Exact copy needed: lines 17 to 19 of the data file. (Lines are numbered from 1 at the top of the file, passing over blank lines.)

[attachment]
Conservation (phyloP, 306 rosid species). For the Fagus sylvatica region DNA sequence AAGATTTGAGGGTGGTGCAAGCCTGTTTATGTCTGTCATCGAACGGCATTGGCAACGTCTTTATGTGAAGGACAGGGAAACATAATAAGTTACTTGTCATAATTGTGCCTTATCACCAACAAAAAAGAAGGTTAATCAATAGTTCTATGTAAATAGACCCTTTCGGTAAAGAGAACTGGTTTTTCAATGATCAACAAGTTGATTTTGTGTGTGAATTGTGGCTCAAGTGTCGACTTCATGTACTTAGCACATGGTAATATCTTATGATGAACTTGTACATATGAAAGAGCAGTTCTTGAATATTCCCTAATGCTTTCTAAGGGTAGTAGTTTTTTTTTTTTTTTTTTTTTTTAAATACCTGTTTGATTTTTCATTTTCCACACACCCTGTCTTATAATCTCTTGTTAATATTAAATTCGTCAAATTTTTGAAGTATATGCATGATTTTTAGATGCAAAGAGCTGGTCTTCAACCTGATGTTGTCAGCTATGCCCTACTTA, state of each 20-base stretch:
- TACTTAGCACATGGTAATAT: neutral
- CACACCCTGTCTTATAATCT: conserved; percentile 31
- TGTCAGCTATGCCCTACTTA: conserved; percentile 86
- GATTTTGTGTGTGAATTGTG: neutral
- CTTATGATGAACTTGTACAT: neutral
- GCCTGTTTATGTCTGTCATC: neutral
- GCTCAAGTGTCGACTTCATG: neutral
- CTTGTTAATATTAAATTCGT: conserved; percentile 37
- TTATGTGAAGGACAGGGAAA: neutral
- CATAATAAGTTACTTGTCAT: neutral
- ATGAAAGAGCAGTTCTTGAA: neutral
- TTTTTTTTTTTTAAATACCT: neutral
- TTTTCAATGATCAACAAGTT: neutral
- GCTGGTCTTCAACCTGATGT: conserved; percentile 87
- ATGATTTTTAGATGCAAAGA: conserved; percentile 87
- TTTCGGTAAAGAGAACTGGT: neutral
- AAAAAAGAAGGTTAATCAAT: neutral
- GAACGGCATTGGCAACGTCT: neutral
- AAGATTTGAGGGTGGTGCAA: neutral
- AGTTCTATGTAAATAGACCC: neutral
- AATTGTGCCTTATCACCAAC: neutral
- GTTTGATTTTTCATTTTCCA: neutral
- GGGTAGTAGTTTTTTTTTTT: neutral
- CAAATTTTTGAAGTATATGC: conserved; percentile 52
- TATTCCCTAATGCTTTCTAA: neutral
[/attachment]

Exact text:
- TTTCGGTAAAGAGAACTGGT: neutral
- AAAAAAGAAGGTTAATCAAT: neutral
- GAACGGCATTGGCAACGTCT: neutral